I finally have a sexual identity!
In my 20’s, it became clear to my friends and I that we each had very specific “types” when it came to who we were attracted to.
We’d often go to Burning Man parties together, and this is the way the night would go. Every. Single. Time.
Friend A would always find a pretty, stylish, and very boyish DJ with a Peter Pan complex.
Friend B would always find a foreign guy with an accent, who would, more often than not, end up living with her within days of meeting at the party.
Friend C, who we called the Rehab Hag, would always find the guy with tons of tattoos and a history of serious addiction – like heroin or cocaine – which he swore was absolutely totally not a problem anymore.
And then there’s me. I would always find the guy with a degree in physics or engineering, or a job designing cameras for the Mars Rover, and spend the entire party in a corner talking to him about science.
The difference between me and my friends is that they often hooked up with those men, many of whom became their boyfriends.
But I never even kissed most of the guys I met at those parties, which I’m sure confused and surprised a lot of them. And why shouldn’t it? In party culture – hell, in most cultures – it’s fair to assume that a woman who ignores her friends, the music, and the dozens of other men at an event to ask you about your job and your brain and your taste in punk rock, a woman who turns her gaze and her smile and her charm only to you, is actually attracted to you. And fair to assume that attraction means actual attraction. Like, physically. Romantically.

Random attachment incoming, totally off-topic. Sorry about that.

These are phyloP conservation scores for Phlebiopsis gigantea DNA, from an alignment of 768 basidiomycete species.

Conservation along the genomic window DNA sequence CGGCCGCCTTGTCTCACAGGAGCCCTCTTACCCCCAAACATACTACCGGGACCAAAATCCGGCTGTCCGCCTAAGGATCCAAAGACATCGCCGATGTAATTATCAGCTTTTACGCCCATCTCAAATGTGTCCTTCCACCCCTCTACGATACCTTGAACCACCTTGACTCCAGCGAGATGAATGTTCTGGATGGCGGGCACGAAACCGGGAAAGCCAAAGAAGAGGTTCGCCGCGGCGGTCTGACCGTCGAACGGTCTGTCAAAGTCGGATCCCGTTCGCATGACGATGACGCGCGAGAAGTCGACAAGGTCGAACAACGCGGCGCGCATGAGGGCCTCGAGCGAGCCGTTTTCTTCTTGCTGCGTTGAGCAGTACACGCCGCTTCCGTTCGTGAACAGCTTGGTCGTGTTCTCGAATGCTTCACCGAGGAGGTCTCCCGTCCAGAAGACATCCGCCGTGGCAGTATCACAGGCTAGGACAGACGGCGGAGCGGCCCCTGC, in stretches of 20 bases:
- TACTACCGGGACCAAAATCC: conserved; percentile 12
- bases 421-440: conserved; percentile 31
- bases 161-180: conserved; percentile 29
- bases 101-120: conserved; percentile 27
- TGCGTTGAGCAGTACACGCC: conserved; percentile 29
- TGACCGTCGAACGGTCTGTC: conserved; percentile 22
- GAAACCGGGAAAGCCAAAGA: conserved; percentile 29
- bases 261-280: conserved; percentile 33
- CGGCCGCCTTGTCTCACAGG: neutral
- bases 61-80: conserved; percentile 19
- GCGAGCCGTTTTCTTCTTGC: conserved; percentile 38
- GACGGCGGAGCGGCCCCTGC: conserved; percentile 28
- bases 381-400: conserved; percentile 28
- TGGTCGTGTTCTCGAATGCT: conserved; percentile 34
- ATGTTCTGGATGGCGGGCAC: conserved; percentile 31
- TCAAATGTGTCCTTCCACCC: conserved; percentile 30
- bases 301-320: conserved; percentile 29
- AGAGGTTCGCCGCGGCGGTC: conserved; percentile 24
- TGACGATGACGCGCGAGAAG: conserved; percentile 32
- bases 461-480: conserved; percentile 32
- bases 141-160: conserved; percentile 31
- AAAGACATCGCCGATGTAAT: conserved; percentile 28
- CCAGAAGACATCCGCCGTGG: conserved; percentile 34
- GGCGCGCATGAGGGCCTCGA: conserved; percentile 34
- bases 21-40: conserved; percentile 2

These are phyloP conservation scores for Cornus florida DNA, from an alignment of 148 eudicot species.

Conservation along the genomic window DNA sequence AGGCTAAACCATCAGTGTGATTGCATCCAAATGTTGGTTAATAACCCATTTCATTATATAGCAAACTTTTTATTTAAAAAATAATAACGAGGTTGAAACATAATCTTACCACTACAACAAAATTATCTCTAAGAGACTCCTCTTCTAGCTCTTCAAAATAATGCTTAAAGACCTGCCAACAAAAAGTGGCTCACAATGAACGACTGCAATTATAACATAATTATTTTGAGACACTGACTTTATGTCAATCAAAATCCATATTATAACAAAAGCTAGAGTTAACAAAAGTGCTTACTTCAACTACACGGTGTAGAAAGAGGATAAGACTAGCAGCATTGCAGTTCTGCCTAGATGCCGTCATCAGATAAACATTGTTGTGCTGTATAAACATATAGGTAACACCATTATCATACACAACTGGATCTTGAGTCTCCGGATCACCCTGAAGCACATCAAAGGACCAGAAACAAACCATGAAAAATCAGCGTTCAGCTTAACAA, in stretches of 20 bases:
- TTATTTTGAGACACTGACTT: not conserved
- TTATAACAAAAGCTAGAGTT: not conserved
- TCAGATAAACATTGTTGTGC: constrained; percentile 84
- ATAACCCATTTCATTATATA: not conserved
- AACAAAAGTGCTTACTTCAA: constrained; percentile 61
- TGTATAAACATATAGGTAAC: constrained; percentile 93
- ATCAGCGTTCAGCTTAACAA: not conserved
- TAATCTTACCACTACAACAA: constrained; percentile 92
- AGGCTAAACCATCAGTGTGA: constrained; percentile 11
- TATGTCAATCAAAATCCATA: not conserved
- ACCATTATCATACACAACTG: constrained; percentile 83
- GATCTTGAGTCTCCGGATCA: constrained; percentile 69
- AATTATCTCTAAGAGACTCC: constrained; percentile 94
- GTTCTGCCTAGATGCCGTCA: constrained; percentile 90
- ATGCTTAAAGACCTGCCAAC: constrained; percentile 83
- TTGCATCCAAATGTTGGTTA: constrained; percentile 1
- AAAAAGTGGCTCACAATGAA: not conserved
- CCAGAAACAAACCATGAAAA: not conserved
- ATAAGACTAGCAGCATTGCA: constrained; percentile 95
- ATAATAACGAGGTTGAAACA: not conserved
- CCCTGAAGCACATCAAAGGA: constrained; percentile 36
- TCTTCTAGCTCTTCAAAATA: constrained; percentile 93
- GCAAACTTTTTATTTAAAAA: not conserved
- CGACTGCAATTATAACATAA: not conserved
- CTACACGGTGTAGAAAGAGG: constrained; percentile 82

But here’s where things get confusing for me.
Because I am attracted to smart men (and sometimes women, but mostly men). Insightful men. Thoughtful men. Nerdy science-y men. That attraction is so strong, I do forsake all others, in that moment, for witty banter and informed conversation with them. But that attraction doesn’t always translate to wanting to kiss them.
In my 20’s, I sometimes missed the nuance, and ended up kissing them, only to be confused by the fact that my body didn’t seem as excited as my brain. I even thought, for awhile, that I might just be asexual.
Now that I’ve learned sapiosexuality is a thing, I’m starting to understand that, like any kind of attraction, just because I find a particular trait attractive doesn’t necessarily mean I’ll also find that person attractive. Like, if a girl gets turned on by six-pack abs, that doesn’t mean she’ll want to sleep with every guy she meets with six-pack abs.
Understanding my attraction triggers helps me understand just that: they’re triggers, not neon signs saying “This guy is the one!”
Which means I can go on enjoying men with big brains, and only kissing the ones whose brains are also attached to bodies I want to kiss. Yay science.